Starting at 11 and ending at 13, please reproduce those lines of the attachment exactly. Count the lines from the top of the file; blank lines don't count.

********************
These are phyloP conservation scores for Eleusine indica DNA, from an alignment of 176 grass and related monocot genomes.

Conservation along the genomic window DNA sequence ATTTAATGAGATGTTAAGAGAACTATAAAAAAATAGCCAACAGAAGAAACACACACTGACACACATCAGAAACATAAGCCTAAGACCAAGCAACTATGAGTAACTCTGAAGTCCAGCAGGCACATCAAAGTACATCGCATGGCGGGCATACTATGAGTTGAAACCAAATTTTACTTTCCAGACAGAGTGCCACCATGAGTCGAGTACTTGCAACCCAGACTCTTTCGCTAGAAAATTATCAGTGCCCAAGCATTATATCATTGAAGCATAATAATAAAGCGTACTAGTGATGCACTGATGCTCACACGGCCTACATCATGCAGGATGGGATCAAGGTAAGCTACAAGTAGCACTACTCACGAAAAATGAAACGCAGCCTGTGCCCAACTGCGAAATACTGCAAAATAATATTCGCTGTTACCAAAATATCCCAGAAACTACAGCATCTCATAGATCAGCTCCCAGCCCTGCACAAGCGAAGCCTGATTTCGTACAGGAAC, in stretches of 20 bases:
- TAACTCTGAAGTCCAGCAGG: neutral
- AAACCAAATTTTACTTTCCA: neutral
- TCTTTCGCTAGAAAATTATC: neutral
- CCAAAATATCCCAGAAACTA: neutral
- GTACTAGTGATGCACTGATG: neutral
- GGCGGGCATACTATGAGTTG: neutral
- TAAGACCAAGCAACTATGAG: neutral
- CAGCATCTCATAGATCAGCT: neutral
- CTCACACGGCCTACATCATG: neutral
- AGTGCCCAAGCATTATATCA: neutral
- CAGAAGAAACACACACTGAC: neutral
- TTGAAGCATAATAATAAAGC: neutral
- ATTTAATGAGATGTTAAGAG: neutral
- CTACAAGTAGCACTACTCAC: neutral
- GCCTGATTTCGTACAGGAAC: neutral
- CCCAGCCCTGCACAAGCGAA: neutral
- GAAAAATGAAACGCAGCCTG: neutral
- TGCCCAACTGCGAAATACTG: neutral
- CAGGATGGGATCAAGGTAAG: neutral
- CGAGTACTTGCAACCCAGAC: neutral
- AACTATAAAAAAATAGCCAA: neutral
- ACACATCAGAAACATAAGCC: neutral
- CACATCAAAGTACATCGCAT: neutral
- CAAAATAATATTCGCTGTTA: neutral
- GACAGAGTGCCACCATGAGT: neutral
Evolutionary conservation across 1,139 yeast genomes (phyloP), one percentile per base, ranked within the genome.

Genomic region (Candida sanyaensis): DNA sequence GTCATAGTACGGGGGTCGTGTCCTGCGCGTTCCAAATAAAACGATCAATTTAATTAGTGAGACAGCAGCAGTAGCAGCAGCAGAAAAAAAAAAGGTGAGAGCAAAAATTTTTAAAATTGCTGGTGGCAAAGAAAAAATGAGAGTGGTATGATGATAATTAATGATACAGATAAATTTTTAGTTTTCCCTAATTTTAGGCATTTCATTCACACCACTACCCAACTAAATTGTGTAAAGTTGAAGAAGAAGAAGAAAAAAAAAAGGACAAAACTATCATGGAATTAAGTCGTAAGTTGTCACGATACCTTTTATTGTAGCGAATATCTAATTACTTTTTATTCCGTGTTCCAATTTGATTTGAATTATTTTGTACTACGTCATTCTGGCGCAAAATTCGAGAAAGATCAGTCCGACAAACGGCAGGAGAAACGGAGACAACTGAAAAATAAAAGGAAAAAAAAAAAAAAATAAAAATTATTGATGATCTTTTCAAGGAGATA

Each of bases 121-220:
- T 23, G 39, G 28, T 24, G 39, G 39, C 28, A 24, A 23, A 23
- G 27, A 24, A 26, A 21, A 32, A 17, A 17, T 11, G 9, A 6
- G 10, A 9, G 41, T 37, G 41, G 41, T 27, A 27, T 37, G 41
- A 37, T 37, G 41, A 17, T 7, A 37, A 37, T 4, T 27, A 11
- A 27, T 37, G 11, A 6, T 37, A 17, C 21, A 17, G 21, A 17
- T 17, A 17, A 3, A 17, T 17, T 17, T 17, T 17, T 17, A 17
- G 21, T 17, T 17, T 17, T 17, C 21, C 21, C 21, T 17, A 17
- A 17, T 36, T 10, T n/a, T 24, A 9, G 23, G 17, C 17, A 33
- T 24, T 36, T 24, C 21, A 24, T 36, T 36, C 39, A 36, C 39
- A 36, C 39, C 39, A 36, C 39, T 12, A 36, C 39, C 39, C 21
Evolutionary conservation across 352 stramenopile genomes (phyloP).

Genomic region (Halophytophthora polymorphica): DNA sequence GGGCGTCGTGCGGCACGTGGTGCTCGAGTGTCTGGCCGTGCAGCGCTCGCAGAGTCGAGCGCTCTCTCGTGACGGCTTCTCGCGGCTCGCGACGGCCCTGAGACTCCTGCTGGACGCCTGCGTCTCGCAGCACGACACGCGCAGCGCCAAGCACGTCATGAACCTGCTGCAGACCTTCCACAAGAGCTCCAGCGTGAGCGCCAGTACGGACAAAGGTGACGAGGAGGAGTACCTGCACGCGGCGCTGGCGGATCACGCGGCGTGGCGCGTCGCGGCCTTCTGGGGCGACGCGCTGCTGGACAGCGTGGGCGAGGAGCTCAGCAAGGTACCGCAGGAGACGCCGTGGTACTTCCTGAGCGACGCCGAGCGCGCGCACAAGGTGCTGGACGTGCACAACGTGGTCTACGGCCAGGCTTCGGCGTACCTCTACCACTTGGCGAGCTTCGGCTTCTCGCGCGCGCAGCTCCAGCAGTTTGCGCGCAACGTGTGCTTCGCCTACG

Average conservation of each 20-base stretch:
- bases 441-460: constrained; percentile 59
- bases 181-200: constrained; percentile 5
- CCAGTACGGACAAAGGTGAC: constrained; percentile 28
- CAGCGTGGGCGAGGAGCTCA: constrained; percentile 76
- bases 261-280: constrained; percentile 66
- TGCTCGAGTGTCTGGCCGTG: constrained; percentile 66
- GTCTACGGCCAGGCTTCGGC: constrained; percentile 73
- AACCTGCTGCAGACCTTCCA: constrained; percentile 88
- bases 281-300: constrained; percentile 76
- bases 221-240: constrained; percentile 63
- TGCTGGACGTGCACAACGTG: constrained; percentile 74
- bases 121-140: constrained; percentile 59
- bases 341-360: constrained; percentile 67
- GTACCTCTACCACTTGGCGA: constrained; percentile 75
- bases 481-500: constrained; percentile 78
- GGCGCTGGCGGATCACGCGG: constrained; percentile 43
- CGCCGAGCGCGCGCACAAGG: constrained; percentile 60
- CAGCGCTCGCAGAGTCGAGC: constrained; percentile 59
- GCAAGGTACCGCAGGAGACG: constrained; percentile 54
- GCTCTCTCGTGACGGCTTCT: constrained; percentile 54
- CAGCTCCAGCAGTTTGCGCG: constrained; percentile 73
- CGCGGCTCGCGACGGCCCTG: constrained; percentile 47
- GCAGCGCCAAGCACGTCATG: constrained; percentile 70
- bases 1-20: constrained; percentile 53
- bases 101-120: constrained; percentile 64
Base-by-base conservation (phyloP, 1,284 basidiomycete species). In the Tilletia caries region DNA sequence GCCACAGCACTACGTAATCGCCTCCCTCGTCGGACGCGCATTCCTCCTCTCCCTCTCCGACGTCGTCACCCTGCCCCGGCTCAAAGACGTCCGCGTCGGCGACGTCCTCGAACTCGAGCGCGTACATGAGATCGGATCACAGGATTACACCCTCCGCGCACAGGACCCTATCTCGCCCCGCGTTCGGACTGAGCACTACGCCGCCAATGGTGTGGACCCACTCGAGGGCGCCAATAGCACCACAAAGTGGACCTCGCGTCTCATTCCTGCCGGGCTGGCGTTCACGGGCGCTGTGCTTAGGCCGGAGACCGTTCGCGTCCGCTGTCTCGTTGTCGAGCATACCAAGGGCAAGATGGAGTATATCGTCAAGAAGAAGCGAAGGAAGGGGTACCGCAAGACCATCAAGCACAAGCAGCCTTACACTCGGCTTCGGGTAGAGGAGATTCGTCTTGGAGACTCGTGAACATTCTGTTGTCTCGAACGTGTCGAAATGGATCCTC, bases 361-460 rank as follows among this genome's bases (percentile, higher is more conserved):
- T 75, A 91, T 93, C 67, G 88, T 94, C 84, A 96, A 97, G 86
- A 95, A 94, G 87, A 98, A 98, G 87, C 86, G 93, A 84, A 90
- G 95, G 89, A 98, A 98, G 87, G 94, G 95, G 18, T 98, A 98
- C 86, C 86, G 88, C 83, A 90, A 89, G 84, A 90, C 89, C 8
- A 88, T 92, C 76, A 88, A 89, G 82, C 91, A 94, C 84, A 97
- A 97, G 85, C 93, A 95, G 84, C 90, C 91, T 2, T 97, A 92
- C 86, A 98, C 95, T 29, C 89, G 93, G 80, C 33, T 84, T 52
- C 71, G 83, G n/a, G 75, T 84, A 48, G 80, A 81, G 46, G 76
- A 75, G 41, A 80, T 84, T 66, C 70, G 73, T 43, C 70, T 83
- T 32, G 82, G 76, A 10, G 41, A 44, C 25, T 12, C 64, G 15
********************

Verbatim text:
- CTCACACGGCCTACATCATG: neutral
- AGTGCCCAAGCATTATATCA: neutral
- CAGAAGAAACACACACTGAC: neutral